Health effort: 2010 Wellness Challenge beginsJamestown residents may have an extra hop in their steps this week — or maybe they’re just taking more steps. That’s because 500 of them are participating in Jamestown Hospital’s Wellness Challenge, which began Monday.
Jamestown residents may have an extra hop in their steps this week — or maybe they’re just taking more steps.
That’s because 500 of them are participating in Jamestown Hospital’s Wellness Challenge, which began Monday.
Wellness Challenge participants earn points by working out, eating fruits and vegetables and learning to better their well-being. The goal is to lose or maintain weight as well as improve overall health, said Marla Walter, exercise physiologist and cardiac rehabilitation and wellness coordinator at Jamestown Hospital.
Walter writes a Wellness Challenge column in The Jamestown Sun on Thursdays throughout the Challenge.
Forty teams are participating in the eight-week event, including 31 business teams and nine teams consisting of friends and family members.
One of those friends-and-family teams is the Third Avenue Fitness Coalition. Five couples, who live along Third Avenue in northeast Jamestown, organized a team to make getting healthy fun, rather than a chore, said Lori Love. Love and her husband, Mark, are the team’s co-captains.
The neighbors already picnic, hold holiday parties and walk together in summer, Love said, but in the winter, busy schedules hamper those healthy habits.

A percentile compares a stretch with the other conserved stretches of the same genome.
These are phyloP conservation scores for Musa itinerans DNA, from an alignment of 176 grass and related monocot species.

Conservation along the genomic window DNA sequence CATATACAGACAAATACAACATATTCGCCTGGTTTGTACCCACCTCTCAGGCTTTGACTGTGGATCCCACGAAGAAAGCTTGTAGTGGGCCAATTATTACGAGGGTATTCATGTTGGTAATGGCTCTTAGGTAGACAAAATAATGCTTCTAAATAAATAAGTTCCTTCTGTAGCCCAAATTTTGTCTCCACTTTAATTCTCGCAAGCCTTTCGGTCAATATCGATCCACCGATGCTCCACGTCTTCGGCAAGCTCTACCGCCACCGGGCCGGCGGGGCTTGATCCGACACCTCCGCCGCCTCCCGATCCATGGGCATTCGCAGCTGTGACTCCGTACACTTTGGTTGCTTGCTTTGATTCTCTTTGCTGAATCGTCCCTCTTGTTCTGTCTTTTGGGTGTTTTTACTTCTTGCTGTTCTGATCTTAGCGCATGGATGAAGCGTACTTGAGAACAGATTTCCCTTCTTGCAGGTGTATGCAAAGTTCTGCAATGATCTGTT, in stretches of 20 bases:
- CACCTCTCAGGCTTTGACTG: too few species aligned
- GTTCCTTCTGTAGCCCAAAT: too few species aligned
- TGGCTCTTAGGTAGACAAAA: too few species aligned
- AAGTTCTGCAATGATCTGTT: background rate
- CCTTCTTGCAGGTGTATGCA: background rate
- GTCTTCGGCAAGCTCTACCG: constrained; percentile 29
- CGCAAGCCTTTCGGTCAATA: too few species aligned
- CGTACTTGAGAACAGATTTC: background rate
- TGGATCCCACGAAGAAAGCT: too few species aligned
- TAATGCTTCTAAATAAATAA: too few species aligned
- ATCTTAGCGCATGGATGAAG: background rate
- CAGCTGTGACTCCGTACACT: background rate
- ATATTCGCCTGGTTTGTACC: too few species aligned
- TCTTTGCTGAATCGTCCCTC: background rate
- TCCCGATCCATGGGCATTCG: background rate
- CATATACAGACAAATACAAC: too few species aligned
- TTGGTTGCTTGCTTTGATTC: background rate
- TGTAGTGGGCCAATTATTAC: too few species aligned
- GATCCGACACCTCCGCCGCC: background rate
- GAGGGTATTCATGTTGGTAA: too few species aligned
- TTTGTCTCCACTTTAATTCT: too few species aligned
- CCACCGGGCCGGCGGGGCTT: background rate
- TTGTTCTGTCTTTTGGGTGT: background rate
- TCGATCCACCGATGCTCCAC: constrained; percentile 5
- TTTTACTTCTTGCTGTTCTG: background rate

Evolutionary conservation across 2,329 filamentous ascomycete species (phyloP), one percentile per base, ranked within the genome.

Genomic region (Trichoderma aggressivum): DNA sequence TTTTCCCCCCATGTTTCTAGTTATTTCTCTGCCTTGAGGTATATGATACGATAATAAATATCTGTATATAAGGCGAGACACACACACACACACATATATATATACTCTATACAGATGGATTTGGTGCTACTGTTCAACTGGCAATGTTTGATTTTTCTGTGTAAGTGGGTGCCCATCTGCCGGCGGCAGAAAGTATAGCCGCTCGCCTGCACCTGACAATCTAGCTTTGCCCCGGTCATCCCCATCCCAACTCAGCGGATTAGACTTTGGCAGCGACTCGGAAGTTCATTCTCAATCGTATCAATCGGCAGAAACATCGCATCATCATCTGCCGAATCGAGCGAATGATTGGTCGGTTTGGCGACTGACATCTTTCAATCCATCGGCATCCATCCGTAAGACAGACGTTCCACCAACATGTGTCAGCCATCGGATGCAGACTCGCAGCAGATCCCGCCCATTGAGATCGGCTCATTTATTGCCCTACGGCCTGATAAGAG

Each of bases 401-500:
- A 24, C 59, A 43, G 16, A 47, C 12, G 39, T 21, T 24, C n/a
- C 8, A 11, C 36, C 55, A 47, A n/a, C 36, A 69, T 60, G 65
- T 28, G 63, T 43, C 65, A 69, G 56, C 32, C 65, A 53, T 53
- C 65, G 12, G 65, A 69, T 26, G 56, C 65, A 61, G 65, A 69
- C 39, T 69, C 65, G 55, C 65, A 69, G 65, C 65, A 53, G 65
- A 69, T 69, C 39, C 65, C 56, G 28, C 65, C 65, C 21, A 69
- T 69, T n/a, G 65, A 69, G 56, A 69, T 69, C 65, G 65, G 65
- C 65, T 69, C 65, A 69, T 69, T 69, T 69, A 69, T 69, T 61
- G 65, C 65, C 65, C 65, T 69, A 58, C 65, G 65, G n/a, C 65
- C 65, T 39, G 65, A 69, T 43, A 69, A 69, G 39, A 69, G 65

“We’re a pretty close neighborhood. We do lots of stuff together,” she said.
Love said she plans to send encouraging e-mails once or twice a week, plus she and her husband started a food journal and measure their progress. They’ve challenged their neighbors to do the same, Love said.
Food journals and measuring weight loss are ways to track goals.
Walter said many participants struggle with the eating healthy aspect of the wellness challenge most.
“The diet tends to be the hardest part for most of us. …unhealthy food choices are everywhere,” she said.
Walter recommended watching portion sizes and not skipping meals. Skipping meals only makes a person more hungry later, she said.
“By 3 or 4 o’clock they’re famished,” she said. “So everything in the fridge looks good.”
For Walter, the Wellness Challenge isn’t just about weight. It’s also about a healthy heart.
“If we invest in our health now, you know, we’re going to save on our health in the future,” she said.
Cardiovascular disease is the No. 1 killer in North Dakota. It claims the lives of more North Dakotas than every cancer combined, said Joan Enderle, director of Go Red for Women for the American Hearth Association.
Many people don’t know they may have heart disease, Enderle said. Heart disease without treatment could result not only in a heart attack or other conditions, but also can affect the eyes and kidneys.
“You can have a block that’s happening, but you’re not aware of it,” she said.
To check your cardiovascular health, Enderle recommended asking a physician for blood pressure and cholesterol tests.
The Wellness Challenge continues through the first week of March.
Sun reporter Katie Ryan can be reached at 701-952-8454 or by e-mail at email@example.com